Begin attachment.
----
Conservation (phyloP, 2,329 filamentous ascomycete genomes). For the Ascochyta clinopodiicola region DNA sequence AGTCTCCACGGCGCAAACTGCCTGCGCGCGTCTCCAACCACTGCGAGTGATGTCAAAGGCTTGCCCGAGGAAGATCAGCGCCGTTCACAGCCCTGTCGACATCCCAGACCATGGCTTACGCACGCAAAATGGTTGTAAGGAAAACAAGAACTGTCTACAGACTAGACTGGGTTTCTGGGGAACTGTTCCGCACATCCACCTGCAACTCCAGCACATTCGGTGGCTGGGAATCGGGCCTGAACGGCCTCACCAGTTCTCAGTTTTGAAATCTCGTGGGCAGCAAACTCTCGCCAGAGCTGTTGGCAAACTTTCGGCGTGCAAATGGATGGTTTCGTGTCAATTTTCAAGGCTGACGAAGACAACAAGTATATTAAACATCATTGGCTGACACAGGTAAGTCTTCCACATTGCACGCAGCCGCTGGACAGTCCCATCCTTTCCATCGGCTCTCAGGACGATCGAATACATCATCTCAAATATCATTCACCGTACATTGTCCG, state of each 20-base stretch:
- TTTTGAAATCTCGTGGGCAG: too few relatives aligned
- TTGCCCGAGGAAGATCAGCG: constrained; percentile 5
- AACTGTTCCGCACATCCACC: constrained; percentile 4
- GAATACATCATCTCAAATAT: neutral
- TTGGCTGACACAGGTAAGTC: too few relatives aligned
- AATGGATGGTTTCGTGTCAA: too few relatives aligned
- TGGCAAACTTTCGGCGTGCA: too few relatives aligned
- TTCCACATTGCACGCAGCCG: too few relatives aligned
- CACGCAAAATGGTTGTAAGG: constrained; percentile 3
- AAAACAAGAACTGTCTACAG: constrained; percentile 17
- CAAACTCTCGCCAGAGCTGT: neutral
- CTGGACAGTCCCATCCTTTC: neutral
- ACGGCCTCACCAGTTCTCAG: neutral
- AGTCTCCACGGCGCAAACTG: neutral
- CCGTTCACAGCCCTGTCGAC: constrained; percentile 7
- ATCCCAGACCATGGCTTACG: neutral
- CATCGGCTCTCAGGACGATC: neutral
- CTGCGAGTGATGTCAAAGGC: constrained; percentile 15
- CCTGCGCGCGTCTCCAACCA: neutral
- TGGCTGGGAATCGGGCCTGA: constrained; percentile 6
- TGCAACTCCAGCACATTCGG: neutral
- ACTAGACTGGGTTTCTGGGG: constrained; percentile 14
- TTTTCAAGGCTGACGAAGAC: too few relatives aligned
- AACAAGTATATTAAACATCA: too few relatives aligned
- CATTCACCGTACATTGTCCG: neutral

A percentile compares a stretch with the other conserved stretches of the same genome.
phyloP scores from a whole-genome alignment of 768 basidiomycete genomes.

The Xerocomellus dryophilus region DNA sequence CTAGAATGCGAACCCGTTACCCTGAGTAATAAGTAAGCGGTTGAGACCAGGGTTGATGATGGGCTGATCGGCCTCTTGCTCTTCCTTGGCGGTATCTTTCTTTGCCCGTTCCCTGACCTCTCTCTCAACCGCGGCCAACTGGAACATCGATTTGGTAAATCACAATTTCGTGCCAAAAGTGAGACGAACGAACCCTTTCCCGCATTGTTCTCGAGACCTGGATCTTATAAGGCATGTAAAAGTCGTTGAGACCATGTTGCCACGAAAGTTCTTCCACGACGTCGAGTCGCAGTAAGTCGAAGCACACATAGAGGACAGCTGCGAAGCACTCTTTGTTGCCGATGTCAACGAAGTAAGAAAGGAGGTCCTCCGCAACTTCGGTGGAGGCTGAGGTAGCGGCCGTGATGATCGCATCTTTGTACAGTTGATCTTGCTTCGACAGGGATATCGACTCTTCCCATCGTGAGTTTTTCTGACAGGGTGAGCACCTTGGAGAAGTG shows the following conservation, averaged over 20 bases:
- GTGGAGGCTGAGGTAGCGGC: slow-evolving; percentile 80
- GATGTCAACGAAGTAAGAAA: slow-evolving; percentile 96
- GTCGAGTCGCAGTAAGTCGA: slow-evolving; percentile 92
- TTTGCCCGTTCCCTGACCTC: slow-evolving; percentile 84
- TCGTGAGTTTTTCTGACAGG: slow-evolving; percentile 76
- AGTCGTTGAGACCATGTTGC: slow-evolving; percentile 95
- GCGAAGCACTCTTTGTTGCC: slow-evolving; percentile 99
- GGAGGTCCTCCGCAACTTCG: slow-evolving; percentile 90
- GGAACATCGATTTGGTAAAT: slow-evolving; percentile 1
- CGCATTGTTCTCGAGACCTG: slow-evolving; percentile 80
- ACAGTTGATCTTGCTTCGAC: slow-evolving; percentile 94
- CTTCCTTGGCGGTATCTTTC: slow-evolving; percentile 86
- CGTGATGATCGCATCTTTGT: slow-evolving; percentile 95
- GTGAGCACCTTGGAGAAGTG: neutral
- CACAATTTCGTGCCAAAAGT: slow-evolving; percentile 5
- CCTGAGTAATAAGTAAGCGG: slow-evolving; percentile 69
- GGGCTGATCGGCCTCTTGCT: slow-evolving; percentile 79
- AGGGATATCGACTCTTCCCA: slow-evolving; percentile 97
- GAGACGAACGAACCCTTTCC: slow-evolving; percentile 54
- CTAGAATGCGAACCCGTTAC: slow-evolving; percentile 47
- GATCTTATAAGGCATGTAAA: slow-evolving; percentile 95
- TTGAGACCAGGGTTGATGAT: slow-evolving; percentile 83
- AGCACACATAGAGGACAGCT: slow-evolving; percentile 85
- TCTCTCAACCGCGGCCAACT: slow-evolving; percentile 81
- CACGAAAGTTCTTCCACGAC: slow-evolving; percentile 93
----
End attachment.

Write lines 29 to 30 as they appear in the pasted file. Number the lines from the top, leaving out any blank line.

The Xerocomellus dryophilus region DNA sequence CTAGAATGCGAACCCGTTACCCTGAGTAATAAGTAAGCGGTTGAGACCAGGGTTGATGATGGGCTGATCGGCCTCTTGCTCTTCCTTGGCGGTATCTTTCTTTGCCCGTTCCCTGACCTCTCTCTCAACCGCGGCCAACTGGAACATCGATTTGGTAAATCACAATTTCGTGCCAAAAGTGAGACGAACGAACCCTTTCCCGCATTGTTCTCGAGACCTGGATCTTATAAGGCATGTAAAAGTCGTTGAGACCATGTTGCCACGAAAGTTCTTCCACGACGTCGAGTCGCAGTAAGTCGAAGCACACATAGAGGACAGCTGCGAAGCACTCTTTGTTGCCGATGTCAACGAAGTAAGAAAGGAGGTCCTCCGCAACTTCGGTGGAGGCTGAGGTAGCGGCCGTGATGATCGCATCTTTGTACAGTTGATCTTGCTTCGACAGGGATATCGACTCTTCCCATCGTGAGTTTTTCTGACAGGGTGAGCACCTTGGAGAAGTG shows the following conservation, averaged over 20 bases:
- GTGGAGGCTGAGGTAGCGGC: slow-evolving; percentile 80